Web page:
ukraine crisis how the us could punish russia by cutting it off from the tech world YCJOt9zh

Hotly debated is how to respond to the Ukraine crisis. Another option is to deny Russia access to vital technology.

If Russia continues to invade Ukraine’s territories, the Biden administration may deprive it a vast array of low- or high-tech US-made goods. This includes commercial electronics, computers and semiconductors as well as aircraft parts.

This would be achieved by President Joe Biden requiring that companies wishing to ship a larger list of goods to Russia get licenses from the United States. The administration would then deny those licenses according to people familiar with the matter.

These measures, whose details were not reported previously, are part an initial set of sanctions for export that the United States had prepared to damage Russia’s economic, and include everything from lasers, telecoms equipment, and maritime items.

The White House and Commerce Department, the US’s export control agency, did not immediately reply to Reuters’ requests.

‘Degrade Russia’s industrial production’

Even though some White House officials pledged to spare Russian consumers the brunt, the package was still being refined over the weekend.

The goal of the export control measures is “to degrade Russia’s ability to produce industrial production in a few key sectors”, Peter Harrell, who sits in the White House’s National Security Council, stated in a speech last month.

“We’re more interested in how can we degrade Russia’s industrial production and other high-tech industries than how can we target the Russian people at large,” he said.

In response to the Russian troops advancing along Ukraine’s borders, the Obama administration has been vowing to strike Moscow with a potent combination of export controls and bank sanctions for weeks.

It’s a remarkable idea, and it has the potential to be much more significant than the US controls on exports of these products.

Kevin Wolf
Lawyer

The Biden administration announced a first package of sanctions on Tuesday against Russian oligarchs. The UK announced its own sanctions against the military, media, and political sectors.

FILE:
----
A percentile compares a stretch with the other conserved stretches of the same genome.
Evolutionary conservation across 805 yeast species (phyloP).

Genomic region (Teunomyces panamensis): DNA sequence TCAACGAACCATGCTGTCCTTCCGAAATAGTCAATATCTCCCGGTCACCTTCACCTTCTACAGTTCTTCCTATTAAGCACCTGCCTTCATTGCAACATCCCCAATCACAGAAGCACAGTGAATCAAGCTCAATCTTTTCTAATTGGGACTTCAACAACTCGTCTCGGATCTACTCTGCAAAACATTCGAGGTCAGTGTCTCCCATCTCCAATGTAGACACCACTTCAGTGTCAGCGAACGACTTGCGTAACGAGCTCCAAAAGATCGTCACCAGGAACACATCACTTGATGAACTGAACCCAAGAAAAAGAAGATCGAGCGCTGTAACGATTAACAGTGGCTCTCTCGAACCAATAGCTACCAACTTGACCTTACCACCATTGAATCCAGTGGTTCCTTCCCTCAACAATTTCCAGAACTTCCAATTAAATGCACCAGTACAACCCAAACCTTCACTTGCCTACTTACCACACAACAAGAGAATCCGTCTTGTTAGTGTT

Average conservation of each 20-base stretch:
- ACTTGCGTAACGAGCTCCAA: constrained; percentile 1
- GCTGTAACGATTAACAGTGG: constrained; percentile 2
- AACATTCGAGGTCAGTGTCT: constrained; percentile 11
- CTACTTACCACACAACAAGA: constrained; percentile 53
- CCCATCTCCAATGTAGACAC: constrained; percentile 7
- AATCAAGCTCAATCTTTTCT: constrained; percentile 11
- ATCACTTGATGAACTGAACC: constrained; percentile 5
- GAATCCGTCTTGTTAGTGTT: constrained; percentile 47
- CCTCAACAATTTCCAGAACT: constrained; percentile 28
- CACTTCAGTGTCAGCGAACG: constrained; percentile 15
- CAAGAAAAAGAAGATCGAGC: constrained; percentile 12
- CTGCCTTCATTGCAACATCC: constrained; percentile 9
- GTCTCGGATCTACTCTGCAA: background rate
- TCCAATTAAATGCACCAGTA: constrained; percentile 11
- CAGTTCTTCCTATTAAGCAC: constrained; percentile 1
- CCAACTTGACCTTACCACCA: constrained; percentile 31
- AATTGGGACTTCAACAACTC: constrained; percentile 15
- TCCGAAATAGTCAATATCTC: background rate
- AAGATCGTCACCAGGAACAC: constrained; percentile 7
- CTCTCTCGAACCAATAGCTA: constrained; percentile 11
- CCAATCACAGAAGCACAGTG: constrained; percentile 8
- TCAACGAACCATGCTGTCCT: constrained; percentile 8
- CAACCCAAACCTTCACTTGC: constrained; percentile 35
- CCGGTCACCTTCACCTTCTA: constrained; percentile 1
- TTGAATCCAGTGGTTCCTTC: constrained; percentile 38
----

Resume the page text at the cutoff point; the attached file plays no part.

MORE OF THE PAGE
The Russian president Vladimir Putin has declared two separatist regions of Ukraine independent. He also instructed Russia’s defense ministry that troops would be deployed to the two regions in order to “keep peace.” This is a further increase in tension with the West regarding Ukraine.

The most expansive measure in the initial export control package would be to take a page out of the previous restrictions placed on Chinese telecom giant Huawei Technologies Co Ltd, by former president Donald Trump.

US leverage on semiconductors

It would significantly expand the scope of the so called Foreign Direct Product Rule. It requires firms that use US technology to create technology overseas to obtain a US licence before shipping them to Russia.

“It’s extraordinaryly novel and has the potential to be far more significant than controls only on exports of such items from the United States,” stated Kevin Wolf, a Washington lawyer and former official at US Department of Commerce.

The majority of chips are made from American equipment, which gives the US leverage to control the flow electronics to Russia.

US suppliers would also need to apply for licenses for Russia-bound items, including civil aircraft parts. Although it remains to be determined if Europe will follow the US lead with similar measures, authorities on both sides of Atlantic have indicated that they are working together to prepare a coordinated response.

The package would make certain that license applications would be subject to a strict “policy for denial” standard. Only rare cases would the administration approve them.

Russian companies, which are listed as “military end-users” for their alleged ties, would also be added to the entity blacklist. This would expand the range of items companies would need licenses to acquire.

The administration would also expand the list of products that would require approval from the United States before they could be sent to Russian military end users.

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